Eugene Kaspersky dismisses Shady RAT report and likens malware to 'a lame piece of homebrew'

News by Dan Raywood

McAfee's Shady RAT report has been dismissed by Kaspersky Lab CEO Eugene Kaspersky.

McAfee's Shady RAT report has been dismissed by Kaspersky Lab CEO Eugene Kaspersky.

The McAfee report claimed that a number of sensitive businesses had been under sustained attack for up to five years, however Kaspersky called it 'Shoddy RAT' and said that its own research about the botnet differs greatly from other conclusions.

He said that Kaspersky Lab research found the report to 'be largely unfounded and not a good measure of the real threat level' and accused Shady RAT of being 'alarmist due to its deliberately spreading misrepresented information'.

He said: “The report suggests the high-profile intrusions of recent months are neither sophisticated nor novel. How do these unsophisticated intrusions differ from the intrusions that were the focus of your report? Many of the so-called 'unsophisticated' intrusions that the IT security industry has discovered recently, and which have been so prominent in the news, should in fact be labelled just the opposite: 'sophisticated'.

“These sophisticated threats, such as TDSS, Zeus, Conficker, Bredolab, Stuxnet, Sinowal and Rustock, pose a much greater risk to governments, corporations and non-profit organisations than Shady RAT.

"For example, TDSS controls one of the world's largest zombie networks, made up of more than 4.5 million computers worldwide. Most security vendors did not even bother assigning a name to Shady RAT's malware family, due to it being rather primitive.”

Kaspersky also claimed that most anti-virus was capable of preventing infection by the malware involved in Shady RAT and no novel techniques or patterns were used in the malware.

“What we did find were striking shortcomings that reveal the authors' low level of programming skill and lack of basic web security knowledge,” he said.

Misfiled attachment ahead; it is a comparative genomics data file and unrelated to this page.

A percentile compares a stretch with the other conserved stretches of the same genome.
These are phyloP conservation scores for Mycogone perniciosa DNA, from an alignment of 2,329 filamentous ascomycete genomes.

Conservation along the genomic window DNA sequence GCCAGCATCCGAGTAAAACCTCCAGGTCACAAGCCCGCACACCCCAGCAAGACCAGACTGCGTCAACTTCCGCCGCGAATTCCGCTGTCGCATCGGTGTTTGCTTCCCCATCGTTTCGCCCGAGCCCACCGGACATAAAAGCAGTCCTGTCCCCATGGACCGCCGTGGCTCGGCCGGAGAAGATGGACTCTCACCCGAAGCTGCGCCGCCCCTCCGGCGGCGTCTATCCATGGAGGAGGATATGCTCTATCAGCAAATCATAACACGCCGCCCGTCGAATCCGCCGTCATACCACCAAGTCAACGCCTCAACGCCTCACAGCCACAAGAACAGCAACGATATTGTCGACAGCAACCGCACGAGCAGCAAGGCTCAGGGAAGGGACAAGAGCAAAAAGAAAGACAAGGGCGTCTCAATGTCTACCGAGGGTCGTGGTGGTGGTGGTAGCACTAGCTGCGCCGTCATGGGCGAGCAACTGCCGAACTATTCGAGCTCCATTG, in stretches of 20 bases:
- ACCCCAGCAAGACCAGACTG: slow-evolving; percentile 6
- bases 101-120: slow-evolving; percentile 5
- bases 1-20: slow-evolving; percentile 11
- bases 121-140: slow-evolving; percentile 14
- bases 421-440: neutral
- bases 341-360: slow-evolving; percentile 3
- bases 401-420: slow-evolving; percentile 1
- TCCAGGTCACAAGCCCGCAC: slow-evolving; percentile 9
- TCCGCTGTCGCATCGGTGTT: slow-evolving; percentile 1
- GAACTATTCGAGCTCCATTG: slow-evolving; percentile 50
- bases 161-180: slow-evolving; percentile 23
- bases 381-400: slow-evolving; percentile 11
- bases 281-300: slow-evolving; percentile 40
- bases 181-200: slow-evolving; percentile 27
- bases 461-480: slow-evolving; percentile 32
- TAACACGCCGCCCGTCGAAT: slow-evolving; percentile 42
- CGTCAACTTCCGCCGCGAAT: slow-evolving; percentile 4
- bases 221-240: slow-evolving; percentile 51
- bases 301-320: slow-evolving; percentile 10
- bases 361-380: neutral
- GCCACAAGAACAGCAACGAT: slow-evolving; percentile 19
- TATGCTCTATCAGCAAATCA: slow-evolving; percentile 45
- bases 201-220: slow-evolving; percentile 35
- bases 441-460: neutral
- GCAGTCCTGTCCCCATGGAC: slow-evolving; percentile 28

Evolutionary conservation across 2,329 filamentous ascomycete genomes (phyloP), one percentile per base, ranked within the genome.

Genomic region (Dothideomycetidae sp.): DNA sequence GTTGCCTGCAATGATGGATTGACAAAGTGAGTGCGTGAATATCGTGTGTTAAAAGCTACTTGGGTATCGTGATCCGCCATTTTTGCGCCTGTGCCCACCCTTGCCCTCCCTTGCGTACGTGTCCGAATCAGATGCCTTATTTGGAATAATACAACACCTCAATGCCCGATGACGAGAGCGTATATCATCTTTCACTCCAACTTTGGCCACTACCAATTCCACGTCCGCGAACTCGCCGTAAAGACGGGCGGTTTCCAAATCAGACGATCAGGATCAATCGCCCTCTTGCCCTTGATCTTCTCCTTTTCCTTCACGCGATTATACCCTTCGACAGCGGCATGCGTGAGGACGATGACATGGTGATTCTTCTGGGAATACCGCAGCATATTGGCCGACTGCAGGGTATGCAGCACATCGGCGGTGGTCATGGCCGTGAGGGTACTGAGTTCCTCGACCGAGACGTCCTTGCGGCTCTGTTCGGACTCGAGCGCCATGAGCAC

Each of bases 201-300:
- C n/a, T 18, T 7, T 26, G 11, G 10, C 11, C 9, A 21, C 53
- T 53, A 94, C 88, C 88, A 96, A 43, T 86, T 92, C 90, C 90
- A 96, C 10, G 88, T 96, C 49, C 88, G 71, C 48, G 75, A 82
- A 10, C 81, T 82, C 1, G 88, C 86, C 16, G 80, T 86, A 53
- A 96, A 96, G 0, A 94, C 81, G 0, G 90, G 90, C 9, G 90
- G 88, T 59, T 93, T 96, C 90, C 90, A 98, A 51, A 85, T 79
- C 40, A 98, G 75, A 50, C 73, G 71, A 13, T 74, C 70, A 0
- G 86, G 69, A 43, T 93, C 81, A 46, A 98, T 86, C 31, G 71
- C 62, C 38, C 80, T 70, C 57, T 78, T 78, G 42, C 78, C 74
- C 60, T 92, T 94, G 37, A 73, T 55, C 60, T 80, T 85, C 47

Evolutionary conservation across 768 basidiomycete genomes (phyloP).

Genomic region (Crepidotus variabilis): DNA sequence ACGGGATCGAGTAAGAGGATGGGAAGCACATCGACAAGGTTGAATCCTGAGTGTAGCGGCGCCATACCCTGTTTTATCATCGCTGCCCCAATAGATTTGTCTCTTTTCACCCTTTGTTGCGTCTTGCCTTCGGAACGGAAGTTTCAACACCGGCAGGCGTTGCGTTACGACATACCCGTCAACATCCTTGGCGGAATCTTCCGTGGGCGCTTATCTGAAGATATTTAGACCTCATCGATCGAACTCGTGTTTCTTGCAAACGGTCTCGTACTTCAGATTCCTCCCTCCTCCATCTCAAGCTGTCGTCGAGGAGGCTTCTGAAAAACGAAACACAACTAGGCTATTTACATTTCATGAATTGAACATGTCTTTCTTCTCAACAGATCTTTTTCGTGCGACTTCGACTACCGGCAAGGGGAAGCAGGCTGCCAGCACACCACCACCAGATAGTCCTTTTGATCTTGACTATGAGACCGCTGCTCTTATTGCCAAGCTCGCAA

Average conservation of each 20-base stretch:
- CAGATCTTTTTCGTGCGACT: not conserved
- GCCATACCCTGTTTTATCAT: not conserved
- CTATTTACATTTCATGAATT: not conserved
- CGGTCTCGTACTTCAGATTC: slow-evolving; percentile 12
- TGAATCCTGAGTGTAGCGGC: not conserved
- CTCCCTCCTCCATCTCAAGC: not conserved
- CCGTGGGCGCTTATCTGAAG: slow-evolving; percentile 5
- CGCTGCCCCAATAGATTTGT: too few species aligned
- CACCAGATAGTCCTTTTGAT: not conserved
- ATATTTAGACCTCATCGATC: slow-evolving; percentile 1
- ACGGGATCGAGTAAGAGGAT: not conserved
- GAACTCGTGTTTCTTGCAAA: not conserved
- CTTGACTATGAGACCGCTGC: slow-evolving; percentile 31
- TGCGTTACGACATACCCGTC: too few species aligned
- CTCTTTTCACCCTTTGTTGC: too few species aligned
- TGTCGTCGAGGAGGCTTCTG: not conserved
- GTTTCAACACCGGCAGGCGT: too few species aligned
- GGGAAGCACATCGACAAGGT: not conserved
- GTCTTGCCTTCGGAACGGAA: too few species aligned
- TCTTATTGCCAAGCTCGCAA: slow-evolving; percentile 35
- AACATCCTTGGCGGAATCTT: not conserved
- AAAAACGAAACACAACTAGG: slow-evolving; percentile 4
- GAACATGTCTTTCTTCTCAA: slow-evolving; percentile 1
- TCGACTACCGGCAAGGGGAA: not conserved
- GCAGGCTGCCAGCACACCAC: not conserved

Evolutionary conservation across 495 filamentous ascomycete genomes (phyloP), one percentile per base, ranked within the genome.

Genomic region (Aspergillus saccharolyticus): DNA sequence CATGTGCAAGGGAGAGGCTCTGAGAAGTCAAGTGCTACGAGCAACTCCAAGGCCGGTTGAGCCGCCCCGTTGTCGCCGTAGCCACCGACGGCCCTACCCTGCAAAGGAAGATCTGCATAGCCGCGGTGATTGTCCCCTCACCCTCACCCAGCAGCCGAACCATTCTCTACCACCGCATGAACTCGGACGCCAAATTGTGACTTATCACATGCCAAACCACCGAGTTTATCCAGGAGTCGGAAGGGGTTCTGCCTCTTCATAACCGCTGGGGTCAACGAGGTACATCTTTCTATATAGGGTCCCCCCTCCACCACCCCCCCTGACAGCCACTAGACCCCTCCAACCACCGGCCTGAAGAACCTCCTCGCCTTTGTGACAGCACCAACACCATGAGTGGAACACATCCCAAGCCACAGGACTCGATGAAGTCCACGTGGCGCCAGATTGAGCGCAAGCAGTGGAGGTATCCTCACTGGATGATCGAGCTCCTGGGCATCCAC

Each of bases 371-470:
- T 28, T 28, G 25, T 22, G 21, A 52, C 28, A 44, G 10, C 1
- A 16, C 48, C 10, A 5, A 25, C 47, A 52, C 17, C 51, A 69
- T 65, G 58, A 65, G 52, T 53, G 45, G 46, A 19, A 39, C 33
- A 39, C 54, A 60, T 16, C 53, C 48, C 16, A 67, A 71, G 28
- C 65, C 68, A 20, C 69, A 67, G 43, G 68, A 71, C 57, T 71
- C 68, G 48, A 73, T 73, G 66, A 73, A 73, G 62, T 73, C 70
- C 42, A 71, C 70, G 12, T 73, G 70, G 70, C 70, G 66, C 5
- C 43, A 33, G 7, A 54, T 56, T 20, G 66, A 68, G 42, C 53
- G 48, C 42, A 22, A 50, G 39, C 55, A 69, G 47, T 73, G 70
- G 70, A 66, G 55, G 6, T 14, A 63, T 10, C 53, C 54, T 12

“In addition, the way the malware spread, via masses of spam messages with infected files attached, is now considered to be old hat. Most modern malware uses web attacks to get to target computers. Shady RAT also never used any advanced or previously unknown technologies for hiding itself in the system, any countermeasures against anti-viruses, or any encryption to protect the traffic between the servers and infected computers. Needless to say, these are features inherent only in sophisticated malware.”

Kaspersky likened Shady RAT as 'a lame piece of homebrew code that could have been written by a beginner' in comparison to the strength of Stuxnet, when comparing the number of vulnerabilities used, special techniques and various assessments of the development cost.

He said: “On the black market the Shady RAT malware would be valued at not much more than a couple hundred dollars. Even if an 'evil' state were to decide to launch a targeted attack, it could buy much more sophisticated malware for just £1,000-£2,000. Most certainly the evil state wouldn't use the same command and control server for five years and then keep it operating after it was revealed in the world media that it had been exposed – allowing security researchers to conduct in-depth analysis of the botnet.

“We believe that this act was performed by rather novice criminals who were testing the ground, but who didn't improve their skills much at all since the date they started the botnet.”

Kaspersky concluded by dismissing claims that this is the most sophisticated attack ever, the longest attack ever, or a historically unprecedented transfer of wealth or backed by a state.

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